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Should health care be a right or a privilege?

Should health care be a right or a privilege?

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The increasing number of people who need governmental assistance to access health care, combined with the high cost of health care, are moving our current system of delivering health care toward implosion.

The federal government shoulders the largest cost of total health care at 28.1 percent. We all feel good about universal health care for persons over 65 called Medicare, but it’s important to remember that Medicare is not “free.” Total expenses for persons covered by Medicare were $705.9 billion in 2017.

Opinions begin to diverge around Medicaid, and who should qualify to receive it. Medicaid currently is available for persons living with disabilities, pregnant women (50 percent of all births in the U.S. are paid for by Medicaid), people living in poverty, and children under the age of 18 (one-third of the nation’s children are covered by Medicaid).

It also covers almost two-thirds of nursing home residents. Nearly one in five Americans — or 74 million people — access health care paid for by Medicaid, which resulted in costs of $581.9 billion in 2017.

Individual households contribute 28 percent of total health-care costs in the U.S. Employees of private companies pay on average per person $10,739 a year out-of-pocket to access health care. Meanwhile, private businesses’ share of health-care costs accounted for only 19.9 percent of total health-care costs.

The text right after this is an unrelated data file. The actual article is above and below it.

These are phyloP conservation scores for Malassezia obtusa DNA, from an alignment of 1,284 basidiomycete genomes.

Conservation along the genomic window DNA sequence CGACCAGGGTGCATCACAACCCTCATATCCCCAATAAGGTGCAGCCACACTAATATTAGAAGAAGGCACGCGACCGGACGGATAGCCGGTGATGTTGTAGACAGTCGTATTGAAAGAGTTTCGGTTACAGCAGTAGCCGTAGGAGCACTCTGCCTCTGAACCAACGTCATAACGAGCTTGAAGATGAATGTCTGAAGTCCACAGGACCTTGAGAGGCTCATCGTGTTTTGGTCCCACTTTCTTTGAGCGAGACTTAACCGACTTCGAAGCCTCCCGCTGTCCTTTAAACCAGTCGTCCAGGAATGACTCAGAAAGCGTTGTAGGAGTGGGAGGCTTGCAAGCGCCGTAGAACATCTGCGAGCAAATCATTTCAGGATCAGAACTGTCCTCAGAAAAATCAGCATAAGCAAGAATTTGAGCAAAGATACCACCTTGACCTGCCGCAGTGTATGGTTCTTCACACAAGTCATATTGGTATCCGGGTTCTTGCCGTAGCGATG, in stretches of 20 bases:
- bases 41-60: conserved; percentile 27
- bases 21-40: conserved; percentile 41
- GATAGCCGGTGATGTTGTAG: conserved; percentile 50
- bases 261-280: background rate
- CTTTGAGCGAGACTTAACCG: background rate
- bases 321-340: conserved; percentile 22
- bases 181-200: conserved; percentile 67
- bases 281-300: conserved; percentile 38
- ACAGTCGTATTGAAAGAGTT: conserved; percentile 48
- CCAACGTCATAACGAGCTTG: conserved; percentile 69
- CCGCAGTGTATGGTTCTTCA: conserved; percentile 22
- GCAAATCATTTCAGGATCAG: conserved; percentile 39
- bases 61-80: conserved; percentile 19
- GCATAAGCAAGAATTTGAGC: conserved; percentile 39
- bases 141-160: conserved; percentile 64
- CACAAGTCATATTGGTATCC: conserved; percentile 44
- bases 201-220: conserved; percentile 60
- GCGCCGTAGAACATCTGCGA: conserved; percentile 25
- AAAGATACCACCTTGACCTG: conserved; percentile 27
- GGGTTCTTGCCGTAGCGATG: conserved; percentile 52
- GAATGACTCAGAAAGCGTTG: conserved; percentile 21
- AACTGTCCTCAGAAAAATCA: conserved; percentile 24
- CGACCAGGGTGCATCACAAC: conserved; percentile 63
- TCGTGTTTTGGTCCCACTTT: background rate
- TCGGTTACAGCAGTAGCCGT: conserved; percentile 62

Businesses are passing the growing costs associated with health care along to their employees through increases in premiums, deductibles and copays. Small companies don’t have to provide health care for their employees, and many larger companies limit the hours their employees work so the company doesn’t legally have to provide assistance with health-care costs. This leaves workers with the option of applying for government assistance, purchasing insurance through the Marketplace (a provision of The Affordable Health Care Act) or going without.

The largest employer in the U.S. is the federal government, and the health-care costs for those 2 million workers are an additional cost to taxpayers. Additionally, over 9 million military personnel receive government-sponsored health care. All eligible (and proving you are eligible can be daunting) American Indians and/or Alaska Natives qualify for government- sponsored medical care through the Indian Health Service.

Health care in America has become a privilege; only people with the necessary income or a specific set of attributes can access it. Unconstrained capitalism has created a health-care system that fewer and fewer people can afford. All providers of goods and services utilized in health care will charge as much as the market will bear.

However, as Barbara Kingsolver wrote in her book “Unsheltered,” “Capitalism can only survive on permanent expansion, but the well eventually runs dry.”

Among developed nations, the U.S. stands almost entirely alone in not providing its citizens with universal health care. The government, funded by taxpayers, is struggling to pay for the health care of its citizens. All told, taxpayers are on the hook for over 73.2 percent of health-care spending (government programs and individual household costs for private insurance).

All of the proposals for improving access to our expensive health-care system ought to be underpinned by the discussion of whether we, as a society, believe all humans should have access to health care (a right) or that health care is finite and only certain human beings who meet changing criteria should be allowed to access health care (a privilege).

Cynthia Allen is an assistant professor of exercise and sport science at Carthage College.


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